Slovenia is a very safe country. Pickpockets are extremely rare. The only thing to watch out for are the occasionally speeding driver or motorcyclist. However, bike lanes in cities are ever-present and it is only on country roads where road safety and signs should be regarded closely as you would in any new place you are not yet familiar with. However, if anything you will more likely marvel at how rough your own home city is in comparison.

Slovenia switched their former currency, tolars, for the Euro in 2005. There was a brief hike in prices but since then they remain fairly low and comparable to neighboring Croatia which hasn't made the switch. A bus pass costs 1.20 in the capital fora 90-minute journey. Grocery prices are low and there are an array of low cost fast food options.

Typical Program Cost

The tuition fee per year for a typical Masters program is €4,000 ($5,000). The tuition is waived for EU citizens without equivalent degrees already. A doctorate program costs between €3,000-€12,000 ($3,500-$15,000). There is also an annual registration fee which is usually under €100 ($125). All students are also required to register for health coverage.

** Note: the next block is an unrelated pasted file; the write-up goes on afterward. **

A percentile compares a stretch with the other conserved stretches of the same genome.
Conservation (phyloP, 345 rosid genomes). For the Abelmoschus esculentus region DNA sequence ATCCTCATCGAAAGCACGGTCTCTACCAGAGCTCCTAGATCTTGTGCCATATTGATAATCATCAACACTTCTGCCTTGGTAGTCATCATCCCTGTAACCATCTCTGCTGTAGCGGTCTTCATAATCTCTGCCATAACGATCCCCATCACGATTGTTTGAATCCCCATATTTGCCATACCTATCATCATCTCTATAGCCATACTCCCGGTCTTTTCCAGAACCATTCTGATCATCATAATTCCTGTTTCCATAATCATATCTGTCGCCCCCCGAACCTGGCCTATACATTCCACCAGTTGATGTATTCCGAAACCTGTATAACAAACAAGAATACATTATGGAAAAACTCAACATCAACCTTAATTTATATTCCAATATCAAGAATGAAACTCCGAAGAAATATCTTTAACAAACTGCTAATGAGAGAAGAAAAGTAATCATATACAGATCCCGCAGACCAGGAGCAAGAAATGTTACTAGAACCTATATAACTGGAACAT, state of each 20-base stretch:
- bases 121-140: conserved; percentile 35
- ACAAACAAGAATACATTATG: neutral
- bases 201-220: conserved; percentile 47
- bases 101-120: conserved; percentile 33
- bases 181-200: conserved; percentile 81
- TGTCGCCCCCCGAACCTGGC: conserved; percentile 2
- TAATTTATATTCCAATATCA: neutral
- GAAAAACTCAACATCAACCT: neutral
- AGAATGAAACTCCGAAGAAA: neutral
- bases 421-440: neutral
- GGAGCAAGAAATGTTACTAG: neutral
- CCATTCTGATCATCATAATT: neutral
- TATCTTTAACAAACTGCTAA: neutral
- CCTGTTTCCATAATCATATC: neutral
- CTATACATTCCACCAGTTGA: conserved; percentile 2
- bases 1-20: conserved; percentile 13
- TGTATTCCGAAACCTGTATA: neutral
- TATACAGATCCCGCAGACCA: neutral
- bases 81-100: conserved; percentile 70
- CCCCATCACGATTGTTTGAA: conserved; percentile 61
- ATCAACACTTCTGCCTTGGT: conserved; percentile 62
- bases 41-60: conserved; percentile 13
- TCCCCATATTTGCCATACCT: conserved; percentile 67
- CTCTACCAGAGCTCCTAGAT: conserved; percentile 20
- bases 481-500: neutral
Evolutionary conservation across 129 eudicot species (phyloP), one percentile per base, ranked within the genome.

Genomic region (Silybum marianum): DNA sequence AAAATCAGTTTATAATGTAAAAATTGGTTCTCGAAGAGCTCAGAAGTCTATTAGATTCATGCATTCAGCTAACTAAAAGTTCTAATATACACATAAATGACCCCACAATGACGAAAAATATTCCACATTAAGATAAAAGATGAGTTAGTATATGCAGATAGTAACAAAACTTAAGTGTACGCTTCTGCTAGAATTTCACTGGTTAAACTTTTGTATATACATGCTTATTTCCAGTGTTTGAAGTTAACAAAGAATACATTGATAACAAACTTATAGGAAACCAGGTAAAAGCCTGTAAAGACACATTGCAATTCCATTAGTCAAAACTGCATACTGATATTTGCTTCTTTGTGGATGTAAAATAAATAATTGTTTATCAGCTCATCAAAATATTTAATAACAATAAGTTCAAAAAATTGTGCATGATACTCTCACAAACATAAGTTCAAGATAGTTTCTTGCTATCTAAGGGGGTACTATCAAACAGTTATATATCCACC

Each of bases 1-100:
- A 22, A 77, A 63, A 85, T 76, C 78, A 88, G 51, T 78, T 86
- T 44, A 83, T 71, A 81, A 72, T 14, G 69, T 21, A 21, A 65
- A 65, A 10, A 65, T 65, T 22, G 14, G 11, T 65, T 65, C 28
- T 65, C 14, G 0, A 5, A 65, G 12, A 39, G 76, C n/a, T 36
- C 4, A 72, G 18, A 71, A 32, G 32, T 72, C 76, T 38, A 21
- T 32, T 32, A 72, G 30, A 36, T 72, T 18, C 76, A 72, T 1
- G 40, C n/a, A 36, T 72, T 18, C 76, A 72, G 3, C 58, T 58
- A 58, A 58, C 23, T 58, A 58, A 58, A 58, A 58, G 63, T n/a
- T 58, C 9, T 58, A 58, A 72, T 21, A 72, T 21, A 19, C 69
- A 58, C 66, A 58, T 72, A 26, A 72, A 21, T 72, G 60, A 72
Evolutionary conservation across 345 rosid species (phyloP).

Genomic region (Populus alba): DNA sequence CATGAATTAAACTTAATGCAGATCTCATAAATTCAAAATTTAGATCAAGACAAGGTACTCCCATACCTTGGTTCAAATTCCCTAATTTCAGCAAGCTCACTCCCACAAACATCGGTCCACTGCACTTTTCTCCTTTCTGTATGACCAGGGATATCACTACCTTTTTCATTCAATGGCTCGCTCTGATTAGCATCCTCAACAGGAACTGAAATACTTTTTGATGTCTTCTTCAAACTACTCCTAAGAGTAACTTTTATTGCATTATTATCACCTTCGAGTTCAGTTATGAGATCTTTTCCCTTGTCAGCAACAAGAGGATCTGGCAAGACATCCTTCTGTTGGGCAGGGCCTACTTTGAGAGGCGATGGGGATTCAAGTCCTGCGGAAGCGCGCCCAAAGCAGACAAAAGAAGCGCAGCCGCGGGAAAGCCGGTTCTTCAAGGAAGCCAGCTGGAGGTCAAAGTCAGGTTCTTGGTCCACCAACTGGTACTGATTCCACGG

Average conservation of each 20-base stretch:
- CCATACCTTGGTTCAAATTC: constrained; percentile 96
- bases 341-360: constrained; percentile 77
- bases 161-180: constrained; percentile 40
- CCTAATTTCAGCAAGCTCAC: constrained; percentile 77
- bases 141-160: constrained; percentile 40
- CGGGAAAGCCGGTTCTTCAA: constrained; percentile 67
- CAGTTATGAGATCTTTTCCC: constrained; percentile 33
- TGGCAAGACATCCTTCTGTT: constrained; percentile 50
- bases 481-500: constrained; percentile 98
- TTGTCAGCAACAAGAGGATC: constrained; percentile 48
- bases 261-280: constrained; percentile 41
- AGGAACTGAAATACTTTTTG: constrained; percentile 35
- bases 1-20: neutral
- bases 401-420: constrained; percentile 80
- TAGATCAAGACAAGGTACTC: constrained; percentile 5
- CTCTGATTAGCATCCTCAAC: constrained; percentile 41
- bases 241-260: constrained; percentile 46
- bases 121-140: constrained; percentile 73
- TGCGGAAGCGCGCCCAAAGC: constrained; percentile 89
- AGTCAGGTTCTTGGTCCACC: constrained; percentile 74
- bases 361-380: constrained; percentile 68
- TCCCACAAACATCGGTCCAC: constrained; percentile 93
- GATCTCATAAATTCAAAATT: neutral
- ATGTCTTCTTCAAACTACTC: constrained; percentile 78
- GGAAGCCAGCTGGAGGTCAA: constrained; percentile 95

If you are ready to tackle a subject in the Slovenian language but don't have the required B2 (upper-intermediate) level then you can take a three month course specifically for foreign students costs €1,320 ($1600). However, students with no prior knowledge will need further study to manage in the tricky slavic lingo.

Funding Options

There is not a government guaranteed student loan system in place in Slovenia. However, private banks can offer loans to full-time students with favorable interest rates and repayment schedules.

Doctoral students can also be employed as junior researchers, paid a salary and receive funding for their research and studies as well as free health insurance.

Scholarships

Various public and state foundations offer a wide range of scholarships. Students from a number of foreign countries, especially old Yugoslavia and Egypt, Tunisia or even India. Slovenia participates in the European Erasmus Mundus program for advanced study at Masters and Doctoral level.

Programs